Kicking up STEAM, local history and a brighter future
Teen Center librarians at the Patchogue-Medford Carnegie Library, Michele Cayea and Colleen Hutchens, show off Ozobots Rosie and LuLu with library director Danielle Paisley, Teen Center librarian Brian Schwartz with the amazing 3D pen, and librarian Joyce Thompson Haas, who will be integrating a Learning Lab for tweens at the main Patchogue-Medford Library this month.

ADV/Leuzzi

Kicking up STEAM, local history and a brighter future

Story By: LINDA LEUZZI
1/4/2018


 

Ozobots Rosie and LuLu were meeting up to compare … colors.

 “Hey, I see you,” said Rosie, before breaking into a “Lone Ranger” theme. LuLu was a bit more sedate. She just blinked.

Michele Cayea and Colleen Hutchens, Teen Center librarians at the Patchogue-Medford Carnegie Library, were changing Rosie and LuLu’s strobing colors, via a Wonder Workshop app connected to Bluetooth on an iPad. 

“We made a driving course for them this summer,” said Cayea.

Go, robot ladies!

Brian Schwartz, another Teen Center librarian, displayed that wonder tool, a 3D pen that heats up filament inside. He outlined a yellow heart in the air. “The kids really like this,” Schwartz said. Five filament refills have been used up so far. 

These science activity projects get teens to think outside the box and collaborate, said Patchogue-Medford library director Danielle Paisley, and this month, tweens, fourth- to eighth-graders, will be privy to similar science tools as well. Learning Lab coding and/or technology classes, starting with Makey Makey, the invention kit, and Bloxels, a video-game builder, are being offered at the main library.

Making Music With Code, being offered Thursday, Jan. 18; Video Game Design, taking place Feb. 13, and 3D Trinkets on Thursday, March 29 will each take place from 4:30-5:30 p.m. (Register one week in advance.)

Paisley explained the dynamics of offering such programs. With Ozobots, Paisley said for example, you can form different pathways for the robots to follow, which emulates coding. 

“Younger kids can do this stuff and they get instruction,” she added.

 Joyce Thompson-Haas will teach the one-hour Learning Lab classes for tweens after school once a month. It’s a STEM effort teamed with art/design called STEAM.

But that’s not all the library has in store for this year. Although already engaged, there’s more of an emphasis on a whole-library-whole-community approach that includes field trips for school-age children and their families to places like The Pita House, a respected and well-reviewed Turkish restaurant in Medford. 

“We have a blossoming Turkish culture in Medford and we want them to get to know their neighbors,” Paisley said. Watching Kilwins’ owner John Murray or staffers make fudge is also being planned. Both field trips are ways for kids to see possibilities, ask questions, meet community business leaders and forge future business partnerships, Paisley reasoned. Even the Brookhaven Animal Shelter and Adoption Center will be on the roster, a chance to observe how technicians care for the animals there, perhaps sparking an interest in a future career (or maybe a new, sweet pet).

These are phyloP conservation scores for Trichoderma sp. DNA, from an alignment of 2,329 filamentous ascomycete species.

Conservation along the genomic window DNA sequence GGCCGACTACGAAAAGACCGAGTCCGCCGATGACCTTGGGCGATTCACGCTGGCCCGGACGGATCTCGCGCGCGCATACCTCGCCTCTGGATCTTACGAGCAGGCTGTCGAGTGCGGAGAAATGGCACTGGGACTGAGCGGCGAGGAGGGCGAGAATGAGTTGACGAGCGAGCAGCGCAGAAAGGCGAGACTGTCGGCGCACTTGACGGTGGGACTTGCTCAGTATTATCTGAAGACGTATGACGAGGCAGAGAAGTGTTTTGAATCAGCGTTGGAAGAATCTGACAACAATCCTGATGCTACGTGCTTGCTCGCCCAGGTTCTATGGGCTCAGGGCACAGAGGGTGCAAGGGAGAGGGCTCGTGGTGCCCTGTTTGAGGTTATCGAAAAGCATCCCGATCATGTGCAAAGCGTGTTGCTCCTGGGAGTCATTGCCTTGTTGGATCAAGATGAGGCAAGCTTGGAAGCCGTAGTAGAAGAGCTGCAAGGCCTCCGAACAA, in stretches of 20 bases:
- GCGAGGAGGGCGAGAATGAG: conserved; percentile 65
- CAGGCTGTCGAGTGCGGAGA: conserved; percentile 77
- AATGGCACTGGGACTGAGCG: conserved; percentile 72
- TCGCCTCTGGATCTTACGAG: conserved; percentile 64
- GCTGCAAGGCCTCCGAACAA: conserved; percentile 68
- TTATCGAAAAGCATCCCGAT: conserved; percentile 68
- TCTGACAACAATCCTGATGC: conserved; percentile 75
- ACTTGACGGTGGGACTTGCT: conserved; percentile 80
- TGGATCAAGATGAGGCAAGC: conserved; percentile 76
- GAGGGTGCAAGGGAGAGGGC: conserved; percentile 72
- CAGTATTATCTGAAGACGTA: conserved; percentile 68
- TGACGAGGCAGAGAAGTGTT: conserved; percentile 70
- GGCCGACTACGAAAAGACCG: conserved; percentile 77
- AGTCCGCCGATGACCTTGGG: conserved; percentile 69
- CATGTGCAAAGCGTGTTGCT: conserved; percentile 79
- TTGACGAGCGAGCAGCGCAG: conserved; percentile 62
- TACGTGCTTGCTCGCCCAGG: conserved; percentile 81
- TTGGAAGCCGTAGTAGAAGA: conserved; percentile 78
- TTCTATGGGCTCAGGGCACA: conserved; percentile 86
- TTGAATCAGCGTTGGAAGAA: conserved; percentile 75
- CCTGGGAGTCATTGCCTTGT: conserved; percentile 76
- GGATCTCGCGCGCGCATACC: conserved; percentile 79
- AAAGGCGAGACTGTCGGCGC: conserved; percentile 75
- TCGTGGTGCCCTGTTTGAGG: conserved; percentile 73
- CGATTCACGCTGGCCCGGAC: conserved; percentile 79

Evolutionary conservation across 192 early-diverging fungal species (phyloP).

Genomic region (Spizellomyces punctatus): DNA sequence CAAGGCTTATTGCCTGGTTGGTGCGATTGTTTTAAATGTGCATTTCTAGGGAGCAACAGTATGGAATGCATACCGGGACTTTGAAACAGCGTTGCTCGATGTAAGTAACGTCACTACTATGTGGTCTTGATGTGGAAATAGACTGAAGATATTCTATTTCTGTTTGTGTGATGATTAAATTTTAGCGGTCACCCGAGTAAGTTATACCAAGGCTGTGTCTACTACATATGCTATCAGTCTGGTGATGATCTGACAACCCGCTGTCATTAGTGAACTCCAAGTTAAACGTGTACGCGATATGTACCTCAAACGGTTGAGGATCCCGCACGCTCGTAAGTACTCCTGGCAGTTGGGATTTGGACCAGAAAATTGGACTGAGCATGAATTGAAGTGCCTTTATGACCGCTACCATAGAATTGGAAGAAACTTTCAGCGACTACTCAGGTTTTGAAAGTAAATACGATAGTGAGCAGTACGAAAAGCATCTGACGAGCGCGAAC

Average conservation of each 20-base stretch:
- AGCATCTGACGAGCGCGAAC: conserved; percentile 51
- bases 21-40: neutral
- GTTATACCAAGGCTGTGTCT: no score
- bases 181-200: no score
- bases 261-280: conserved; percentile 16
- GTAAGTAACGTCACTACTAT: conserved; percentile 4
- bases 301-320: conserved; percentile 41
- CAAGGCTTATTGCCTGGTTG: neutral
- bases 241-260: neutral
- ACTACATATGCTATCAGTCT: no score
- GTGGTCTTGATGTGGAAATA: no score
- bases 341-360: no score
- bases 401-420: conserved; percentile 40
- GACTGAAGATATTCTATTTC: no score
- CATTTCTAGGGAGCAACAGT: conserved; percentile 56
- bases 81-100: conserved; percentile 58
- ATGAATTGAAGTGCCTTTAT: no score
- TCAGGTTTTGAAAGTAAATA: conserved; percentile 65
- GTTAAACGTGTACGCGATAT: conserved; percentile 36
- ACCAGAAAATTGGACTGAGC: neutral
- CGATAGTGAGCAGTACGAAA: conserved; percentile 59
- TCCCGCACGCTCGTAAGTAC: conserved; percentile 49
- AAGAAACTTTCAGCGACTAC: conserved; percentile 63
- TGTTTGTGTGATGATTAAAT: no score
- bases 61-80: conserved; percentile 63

The library’s Patchogue River Tour, which filled up in four hours last year Paisley said, was the launching pad for another local history highlight on the river, but this time on land: a tour of the Frank M. Weeks Yacht Yard. It’s a pivotal year for the Weeks family, as they will be celebrating 120 years in business.

Librarian Laura Accardi is setting this up with her sidekick Karen McCahey. Librarian and local historian liaison Mark Rothenberg will research historical facts and create scripts for local tours, Paisley said.

The boatyard, a Patchogue mainstay, is located on River Avenue.

“We met with the Weeks family, Tina Marie and Kevin,” Accardi said. “When we were doing the river tour, she had mentioned that there was so much history at the boatyard. It’s like a time capsule. Some of his staffers would like to be involved showing the building tools used.”

Scheduled for sometime in July, prepare to be awed by the old-tool building. 

For those who want to earn a high school diploma but are hard-pressed with the responsibilities of a job and/or family, career online high school scholarships are being offered.

“We wanted to pilot this program,” said Paisley. “A [general education degree] requires classroom participation. In today’s economic society, it’s hard for some people to accomplish that. So we subscribed to 10 scholarships and we’ve given out two so far. They’re worth about $1,300 each and we’re using grant funding. If someone is interested, you have to apply and our librarians are the application points. The person is interviewed, gets an online test and a two-week trial, where they go through the sampling of coursework. If that’s accomplished, they are accepted. It takes from 10-18 months to complete and they work at their own pace.”

Cengage Brain is the vendor. 

Not everyone has a computer, so if that happens, “They can come here or borrow a laptop or a hotspot,” Paisley said.